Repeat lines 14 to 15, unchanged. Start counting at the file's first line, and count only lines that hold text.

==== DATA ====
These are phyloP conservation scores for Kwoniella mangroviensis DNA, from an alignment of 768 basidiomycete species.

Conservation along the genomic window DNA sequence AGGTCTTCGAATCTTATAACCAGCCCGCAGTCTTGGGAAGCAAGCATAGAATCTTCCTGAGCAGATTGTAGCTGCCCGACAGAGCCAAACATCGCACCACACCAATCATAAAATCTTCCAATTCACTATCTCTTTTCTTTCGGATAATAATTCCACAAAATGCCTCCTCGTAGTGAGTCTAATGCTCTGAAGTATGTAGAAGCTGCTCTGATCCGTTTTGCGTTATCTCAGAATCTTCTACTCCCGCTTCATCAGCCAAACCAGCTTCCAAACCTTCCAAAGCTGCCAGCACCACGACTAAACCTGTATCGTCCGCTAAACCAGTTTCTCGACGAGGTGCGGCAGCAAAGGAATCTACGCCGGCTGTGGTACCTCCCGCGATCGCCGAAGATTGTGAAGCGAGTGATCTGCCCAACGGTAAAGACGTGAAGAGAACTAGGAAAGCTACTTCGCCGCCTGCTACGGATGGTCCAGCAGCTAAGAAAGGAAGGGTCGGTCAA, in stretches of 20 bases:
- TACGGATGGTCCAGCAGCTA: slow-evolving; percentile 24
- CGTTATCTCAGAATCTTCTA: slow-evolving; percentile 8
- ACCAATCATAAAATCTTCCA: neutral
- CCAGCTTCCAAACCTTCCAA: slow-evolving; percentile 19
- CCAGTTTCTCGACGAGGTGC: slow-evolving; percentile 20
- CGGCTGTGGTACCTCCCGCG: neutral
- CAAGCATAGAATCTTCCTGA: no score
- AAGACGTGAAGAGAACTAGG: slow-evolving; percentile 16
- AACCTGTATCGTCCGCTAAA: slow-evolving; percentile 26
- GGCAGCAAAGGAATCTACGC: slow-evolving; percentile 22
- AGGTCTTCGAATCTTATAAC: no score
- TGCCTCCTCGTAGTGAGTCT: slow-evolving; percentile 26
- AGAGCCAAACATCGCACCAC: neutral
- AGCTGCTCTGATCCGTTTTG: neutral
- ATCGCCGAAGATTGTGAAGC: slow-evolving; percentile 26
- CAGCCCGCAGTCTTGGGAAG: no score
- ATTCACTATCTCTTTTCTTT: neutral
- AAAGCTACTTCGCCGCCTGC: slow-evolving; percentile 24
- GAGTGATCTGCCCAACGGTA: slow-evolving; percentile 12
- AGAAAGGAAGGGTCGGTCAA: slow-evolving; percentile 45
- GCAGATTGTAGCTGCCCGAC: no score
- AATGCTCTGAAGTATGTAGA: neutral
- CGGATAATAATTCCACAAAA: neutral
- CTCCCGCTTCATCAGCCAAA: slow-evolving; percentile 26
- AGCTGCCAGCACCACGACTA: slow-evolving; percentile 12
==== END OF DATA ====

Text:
- TGCCTCCTCGTAGTGAGTCT: slow-evolving; percentile 26
- AGAGCCAAACATCGCACCAC: neutral